When I was pregnant with my first son, I remember googling “Postpartum Care” and was a ball of anxiety after reading the results. Almost every article focused on the challenges of parenting (i.e., how to sleep again, how to lose all the baby weight, how to reconnect with your spouse, how to deal with the hormones, how to find time for yourself, etc.). There was no shortage of content that spoke to how overwhelming postpartum and parenthood can be, especially when balancing it with a career.
You can blame poor Search Engine Optimization or an overall lack of content, but the majority of what I read seemed to position parenthood as a “loss of something” and set me up to generate anxiety-ridden, preconceived notions of what postpartum and parenthood entailed that would eventually influence my perspective on the challenges to come.
Of course, an overarching issue is at play: parents have little support. Therefore, I understand the value of content that speaks on the challenges or even memes that put a humorous spin on the experience, as no one truly prepares you for life changes that come once a new human is brought into your world.
Trust me. I consumed and valued plenty of this content. But as my eldest son approached pre-school age last year, I realized that one way to support new and anxious parents is to get them excited, not fearful of what’s to come, reminding them that parenting has a multitude of pros. When framed correctly, the challenges arising from parenthood are pivotal to your journey to discovering who you are.
It’s worth mentioning that every person’s journey is different. Additionally, personal growth and self-discovery are not reserved for parents, as I know many individuals who have grown leaps and bounds from their experiences without children. That said, when you do encounter the uncertainty and anxiety that sometimes accompanies seeing parenthood on the horizon, you need to find some balance in the content you consume so the anxiety minimizes and excitement flourishes.
While I acknowledge that parents need more support, I also want to emphasize that parenthood is not just about sacrifices. It’s about growth – personal and professional. Raising children feels empowering, creates new opportunities, and leads to fresh perspectives that transcend all facets of your life.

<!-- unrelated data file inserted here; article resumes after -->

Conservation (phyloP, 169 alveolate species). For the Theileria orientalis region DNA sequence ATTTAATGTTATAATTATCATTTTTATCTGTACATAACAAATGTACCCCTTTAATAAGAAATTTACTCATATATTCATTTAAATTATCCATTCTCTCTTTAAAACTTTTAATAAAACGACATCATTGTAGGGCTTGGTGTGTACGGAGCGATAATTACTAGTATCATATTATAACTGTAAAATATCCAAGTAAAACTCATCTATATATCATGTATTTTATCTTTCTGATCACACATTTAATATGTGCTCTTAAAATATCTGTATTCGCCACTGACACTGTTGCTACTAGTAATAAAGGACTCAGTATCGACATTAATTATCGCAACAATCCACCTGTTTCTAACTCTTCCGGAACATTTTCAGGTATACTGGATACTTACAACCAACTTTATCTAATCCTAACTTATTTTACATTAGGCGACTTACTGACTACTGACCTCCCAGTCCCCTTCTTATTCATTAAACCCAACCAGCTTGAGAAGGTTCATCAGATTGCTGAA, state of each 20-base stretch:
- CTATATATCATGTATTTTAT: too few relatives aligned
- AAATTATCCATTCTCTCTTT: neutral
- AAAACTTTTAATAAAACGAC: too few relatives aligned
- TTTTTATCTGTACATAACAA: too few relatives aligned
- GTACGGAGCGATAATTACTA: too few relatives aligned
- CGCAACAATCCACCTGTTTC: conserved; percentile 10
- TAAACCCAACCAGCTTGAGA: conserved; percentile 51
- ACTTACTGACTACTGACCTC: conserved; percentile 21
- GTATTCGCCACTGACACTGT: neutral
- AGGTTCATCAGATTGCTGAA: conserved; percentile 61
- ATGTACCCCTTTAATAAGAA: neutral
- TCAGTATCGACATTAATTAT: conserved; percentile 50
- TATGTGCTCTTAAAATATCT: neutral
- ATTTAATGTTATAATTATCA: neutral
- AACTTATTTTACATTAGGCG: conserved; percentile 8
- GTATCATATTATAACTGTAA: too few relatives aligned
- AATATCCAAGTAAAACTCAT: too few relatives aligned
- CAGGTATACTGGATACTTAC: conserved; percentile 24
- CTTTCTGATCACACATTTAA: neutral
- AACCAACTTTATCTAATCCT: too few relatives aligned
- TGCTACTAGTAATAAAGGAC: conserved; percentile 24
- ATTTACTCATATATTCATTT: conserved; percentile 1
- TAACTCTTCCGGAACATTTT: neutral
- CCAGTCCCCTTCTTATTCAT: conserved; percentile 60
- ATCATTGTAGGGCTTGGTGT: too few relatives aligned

There is no denying juggling work and family is a daily challenge. However,
when I shifted my focus from the “losses” to the “gains,” I made substantial and sustainable changes that I would never have initiated without having children.
These shifts made me feel like a better, more centered version of “me,” resulting in my becoming a better business owner, friend, and spouse.
Here are the four main things I did to shift my perspective and the associated gains that led to a more powerful, empathetic, and resilient version of ME.
Action: Stop using “Well, I’m a mom now” as an excuse.
Gain: A more profound reverence for my time and what occupies it. Plus, I deeply understand that commitments must lead to action if I am to initiate change within myself.
Children become your priority, as they should! Your new priorities don’t mean you flake on commitments or sequester yourself in your home. I realized that my complaints of loneliness and not having “me time” were my own doing. I began to use motherhood as a crutch, an easily accessible, albeit honorable, excuse to explain why I wasn’t “out there.” It was easier to blame my circumstances than admit my laziness or preference for sweatpants and Netflix. I needed to own the decision if I decided not to do something. If I decided to make plans, I needed to commit and act. No excuses.
Action: Release the fear of parenthood stunting my career.
Gain: Being a mother can expand your world in ways you never imagined.
As a new parent, one of my most significant worries was that I had to bottle up my ambition and choose between parenthood and career. I was nervous about this months before I even became a parent. I didn’t anticipate motherhood would give me even more ambition, focus, and perspective. Motherhood has enlightened me on the type of entrepreneur I want to be, how I want to treat others in business, and vice versa. It has reinvigorated my love for my craft and has served as my North Star to help me set priorities and realign my purpose and vision for my company. It introduced me to new groups of women, like St. Louis Mom, who offered support, networking opportunities, and career advice.